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Needed: Underwater ‘national parks’

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Scientists often cite Australia’s 1,200-mile-long Great Barrier Reef Marine Park, established in 1975, as the best example of a large, well-managed MPA. Although closures for military and other uses created de facto MPAs earlier, the US’s first national marine sanctuary was established in 1975 around the remains of a sunken Civil War-era ship, the USS Monitor, off North Carolina’s coast. That was just over 100 years after the first US national park was established. Today the National Oceanic and Atmospheric Administration oversees 13 such MPAs.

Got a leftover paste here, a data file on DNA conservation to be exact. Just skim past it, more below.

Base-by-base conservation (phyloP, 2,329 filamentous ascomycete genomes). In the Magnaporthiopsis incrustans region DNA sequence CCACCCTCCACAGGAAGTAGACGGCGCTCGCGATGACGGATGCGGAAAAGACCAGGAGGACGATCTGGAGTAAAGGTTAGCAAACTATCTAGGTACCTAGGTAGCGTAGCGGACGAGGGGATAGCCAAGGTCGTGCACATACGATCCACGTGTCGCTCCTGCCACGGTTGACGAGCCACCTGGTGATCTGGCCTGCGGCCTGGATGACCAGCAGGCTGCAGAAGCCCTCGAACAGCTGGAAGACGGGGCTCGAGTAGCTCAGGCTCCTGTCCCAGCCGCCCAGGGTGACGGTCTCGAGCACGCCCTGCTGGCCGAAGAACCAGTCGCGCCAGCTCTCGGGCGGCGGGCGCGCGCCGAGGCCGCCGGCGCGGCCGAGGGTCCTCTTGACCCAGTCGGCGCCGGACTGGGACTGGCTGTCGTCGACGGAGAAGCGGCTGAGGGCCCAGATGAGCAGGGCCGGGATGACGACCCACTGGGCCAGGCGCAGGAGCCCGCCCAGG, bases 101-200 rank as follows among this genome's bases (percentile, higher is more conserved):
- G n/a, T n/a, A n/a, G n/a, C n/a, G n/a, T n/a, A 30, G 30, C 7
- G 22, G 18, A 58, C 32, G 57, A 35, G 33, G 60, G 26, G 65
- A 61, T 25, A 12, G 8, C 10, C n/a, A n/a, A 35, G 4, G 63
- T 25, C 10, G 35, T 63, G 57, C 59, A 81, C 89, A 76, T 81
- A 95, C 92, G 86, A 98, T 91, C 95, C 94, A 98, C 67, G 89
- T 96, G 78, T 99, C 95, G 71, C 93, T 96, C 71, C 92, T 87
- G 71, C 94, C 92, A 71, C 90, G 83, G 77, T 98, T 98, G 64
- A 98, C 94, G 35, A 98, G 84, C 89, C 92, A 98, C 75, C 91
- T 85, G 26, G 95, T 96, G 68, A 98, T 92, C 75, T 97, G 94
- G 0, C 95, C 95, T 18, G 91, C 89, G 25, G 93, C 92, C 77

About 13 percent of Earth’s land is protected, up from 3 percent in 1962. But less than 1 percent of the world’s seas enjoy protection of any kind, according to the International Union for Conservation of Nature (IUCN), a nonprofit environmental group. Only a tiny fraction – 0.05 percent – is completely off limits to fishing. The IUCN estimates that, as on land, between 20 and 30 percent of the sea should be set aside to preserve marine ecosystems. International organizations, including IUCN, the G-8 Group of Nations, and the Convention on Biological Diversity, have called for the establishment of a worldwide MPA network representing the entire range of marine ecosystems by 2012, a goal many consider noble if not entirely realistic.

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